The conservative town of Provo, Utah is about to get its first LGBTQ community resource center and it will be directly across the street from the Mormon temple.
“For LGBT youth who grow up in the Mormon Church, there can easily be a feeling of resentment or anger towards the church for not making them feel welcome, safe or accepted,” volunteer Trevor Johnson told NPR. “Like my own story, I think anybody who is gay and is struggling to come out – loneliness is, I think, the biggest and most destructive piece.”
Organizers how the center will be a way for those like Johnson to feel less alone, as well as a way to build a bridge between themselves and the church, which has traditionally not been welcoming to the LGBTQ community.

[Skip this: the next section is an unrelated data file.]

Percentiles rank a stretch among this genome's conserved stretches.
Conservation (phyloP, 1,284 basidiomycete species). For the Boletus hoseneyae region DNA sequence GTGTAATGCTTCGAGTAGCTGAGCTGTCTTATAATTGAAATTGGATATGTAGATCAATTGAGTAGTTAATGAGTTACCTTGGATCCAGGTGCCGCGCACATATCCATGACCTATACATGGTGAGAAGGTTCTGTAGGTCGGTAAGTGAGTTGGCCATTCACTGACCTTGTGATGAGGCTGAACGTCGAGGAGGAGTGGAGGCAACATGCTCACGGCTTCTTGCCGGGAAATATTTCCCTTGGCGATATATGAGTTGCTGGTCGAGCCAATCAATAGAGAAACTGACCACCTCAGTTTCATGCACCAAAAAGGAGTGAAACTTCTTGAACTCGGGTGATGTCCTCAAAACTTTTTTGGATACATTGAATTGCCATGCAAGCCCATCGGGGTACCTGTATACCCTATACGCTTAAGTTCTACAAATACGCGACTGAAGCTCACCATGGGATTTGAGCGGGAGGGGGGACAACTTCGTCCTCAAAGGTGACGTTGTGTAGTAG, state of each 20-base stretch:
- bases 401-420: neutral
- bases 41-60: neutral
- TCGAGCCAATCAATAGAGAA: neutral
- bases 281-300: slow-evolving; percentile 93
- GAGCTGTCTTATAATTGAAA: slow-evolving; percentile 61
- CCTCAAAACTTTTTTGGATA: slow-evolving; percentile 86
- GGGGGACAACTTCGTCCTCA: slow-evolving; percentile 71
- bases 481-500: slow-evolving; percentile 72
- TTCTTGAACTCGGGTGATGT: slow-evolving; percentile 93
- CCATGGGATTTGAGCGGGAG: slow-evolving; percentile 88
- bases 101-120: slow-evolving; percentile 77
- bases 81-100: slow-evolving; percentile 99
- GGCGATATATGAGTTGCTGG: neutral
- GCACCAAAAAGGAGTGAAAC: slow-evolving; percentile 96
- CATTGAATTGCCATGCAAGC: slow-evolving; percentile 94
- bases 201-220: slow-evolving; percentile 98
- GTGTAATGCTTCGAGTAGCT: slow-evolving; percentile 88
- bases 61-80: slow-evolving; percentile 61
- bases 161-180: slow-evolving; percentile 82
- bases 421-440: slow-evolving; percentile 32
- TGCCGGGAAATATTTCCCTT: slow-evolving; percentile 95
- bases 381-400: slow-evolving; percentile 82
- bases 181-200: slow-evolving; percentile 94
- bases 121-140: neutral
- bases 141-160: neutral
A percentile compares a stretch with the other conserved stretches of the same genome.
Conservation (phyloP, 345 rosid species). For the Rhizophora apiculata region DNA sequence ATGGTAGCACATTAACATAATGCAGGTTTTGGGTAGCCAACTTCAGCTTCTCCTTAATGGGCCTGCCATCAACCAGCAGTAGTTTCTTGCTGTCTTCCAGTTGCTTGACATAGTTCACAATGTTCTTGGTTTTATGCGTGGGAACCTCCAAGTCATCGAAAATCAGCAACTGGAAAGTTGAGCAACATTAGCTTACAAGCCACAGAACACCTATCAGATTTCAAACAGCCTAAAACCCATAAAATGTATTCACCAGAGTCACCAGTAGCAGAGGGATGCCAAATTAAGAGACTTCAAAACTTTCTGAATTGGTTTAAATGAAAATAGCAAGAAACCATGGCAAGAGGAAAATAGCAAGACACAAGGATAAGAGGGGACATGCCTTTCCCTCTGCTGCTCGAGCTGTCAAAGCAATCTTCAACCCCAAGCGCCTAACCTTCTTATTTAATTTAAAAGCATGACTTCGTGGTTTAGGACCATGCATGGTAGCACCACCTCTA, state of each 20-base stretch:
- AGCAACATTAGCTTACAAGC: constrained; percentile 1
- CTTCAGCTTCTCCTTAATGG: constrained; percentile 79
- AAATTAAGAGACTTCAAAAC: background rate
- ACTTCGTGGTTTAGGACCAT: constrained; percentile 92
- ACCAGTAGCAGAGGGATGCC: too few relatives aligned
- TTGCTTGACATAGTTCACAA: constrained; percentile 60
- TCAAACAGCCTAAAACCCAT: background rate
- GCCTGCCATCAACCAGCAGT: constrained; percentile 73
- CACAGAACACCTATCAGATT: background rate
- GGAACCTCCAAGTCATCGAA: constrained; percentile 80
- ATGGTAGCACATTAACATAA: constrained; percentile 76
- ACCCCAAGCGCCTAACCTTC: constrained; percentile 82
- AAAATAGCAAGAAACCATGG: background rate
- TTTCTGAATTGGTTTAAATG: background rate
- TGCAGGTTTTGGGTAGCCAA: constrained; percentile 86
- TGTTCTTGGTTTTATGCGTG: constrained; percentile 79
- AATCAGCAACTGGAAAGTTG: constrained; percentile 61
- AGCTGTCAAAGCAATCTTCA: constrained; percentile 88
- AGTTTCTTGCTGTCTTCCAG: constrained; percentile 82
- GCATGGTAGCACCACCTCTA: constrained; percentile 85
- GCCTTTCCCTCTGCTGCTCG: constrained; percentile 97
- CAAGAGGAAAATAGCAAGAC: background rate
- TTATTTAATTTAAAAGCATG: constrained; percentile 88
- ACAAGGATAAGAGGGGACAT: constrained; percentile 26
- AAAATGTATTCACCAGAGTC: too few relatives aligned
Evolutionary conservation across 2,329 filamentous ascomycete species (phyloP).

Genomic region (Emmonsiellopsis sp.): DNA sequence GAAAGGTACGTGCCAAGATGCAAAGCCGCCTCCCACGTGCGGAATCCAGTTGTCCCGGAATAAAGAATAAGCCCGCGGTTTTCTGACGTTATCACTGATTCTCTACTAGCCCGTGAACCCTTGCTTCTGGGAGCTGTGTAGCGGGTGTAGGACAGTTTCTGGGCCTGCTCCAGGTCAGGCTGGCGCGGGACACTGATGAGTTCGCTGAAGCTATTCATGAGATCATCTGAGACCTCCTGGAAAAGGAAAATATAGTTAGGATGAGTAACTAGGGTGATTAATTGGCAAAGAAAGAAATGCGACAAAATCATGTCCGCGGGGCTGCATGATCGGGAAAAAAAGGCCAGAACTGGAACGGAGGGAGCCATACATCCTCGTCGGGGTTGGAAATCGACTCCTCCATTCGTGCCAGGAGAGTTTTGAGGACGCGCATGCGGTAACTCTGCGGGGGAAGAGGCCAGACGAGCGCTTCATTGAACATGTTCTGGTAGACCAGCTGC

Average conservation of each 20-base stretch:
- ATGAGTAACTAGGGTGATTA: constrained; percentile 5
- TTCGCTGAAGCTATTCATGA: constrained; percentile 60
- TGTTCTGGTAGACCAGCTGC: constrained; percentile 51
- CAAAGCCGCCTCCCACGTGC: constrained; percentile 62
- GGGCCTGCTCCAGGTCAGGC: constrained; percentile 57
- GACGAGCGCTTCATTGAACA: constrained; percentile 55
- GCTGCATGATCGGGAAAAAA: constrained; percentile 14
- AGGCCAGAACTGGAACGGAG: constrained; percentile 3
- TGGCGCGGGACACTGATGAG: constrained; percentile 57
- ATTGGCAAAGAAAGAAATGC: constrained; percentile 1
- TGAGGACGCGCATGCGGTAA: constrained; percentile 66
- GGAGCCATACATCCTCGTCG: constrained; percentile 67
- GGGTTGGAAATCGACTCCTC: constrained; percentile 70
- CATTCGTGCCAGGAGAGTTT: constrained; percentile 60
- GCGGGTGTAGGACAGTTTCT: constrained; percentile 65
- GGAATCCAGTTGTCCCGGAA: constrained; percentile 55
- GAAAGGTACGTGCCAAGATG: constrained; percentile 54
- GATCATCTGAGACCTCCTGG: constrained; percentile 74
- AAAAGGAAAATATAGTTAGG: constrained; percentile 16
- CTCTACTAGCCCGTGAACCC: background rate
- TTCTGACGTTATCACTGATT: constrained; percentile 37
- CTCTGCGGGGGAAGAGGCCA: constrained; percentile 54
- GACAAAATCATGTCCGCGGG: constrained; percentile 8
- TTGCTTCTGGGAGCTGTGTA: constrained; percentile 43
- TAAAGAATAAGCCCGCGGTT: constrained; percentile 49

“There’s a need. You know, there’s nowhere currently that these kids can go that offer a no-judgment zone where they can feel the love and support of the community. And so that’s what we’re trying to provide,” said Stephenie Larsen, the executive director of the center. “I feel like Provo’s ready for this. We need to move forward. We need to start having these conversations. If we don’t, it doesn’t change.”
Larsen is a member of the church, but said she was in disbelief when a year ago the church updated its policies to exclude from baptism children living with same-sex couples, whom they have labeled apostates.
“I would hope that wards and church groups, you know, come here, serve, help, get to know somebody because that’s where I think change happens,” she said.
Listen to the full report from NPR below.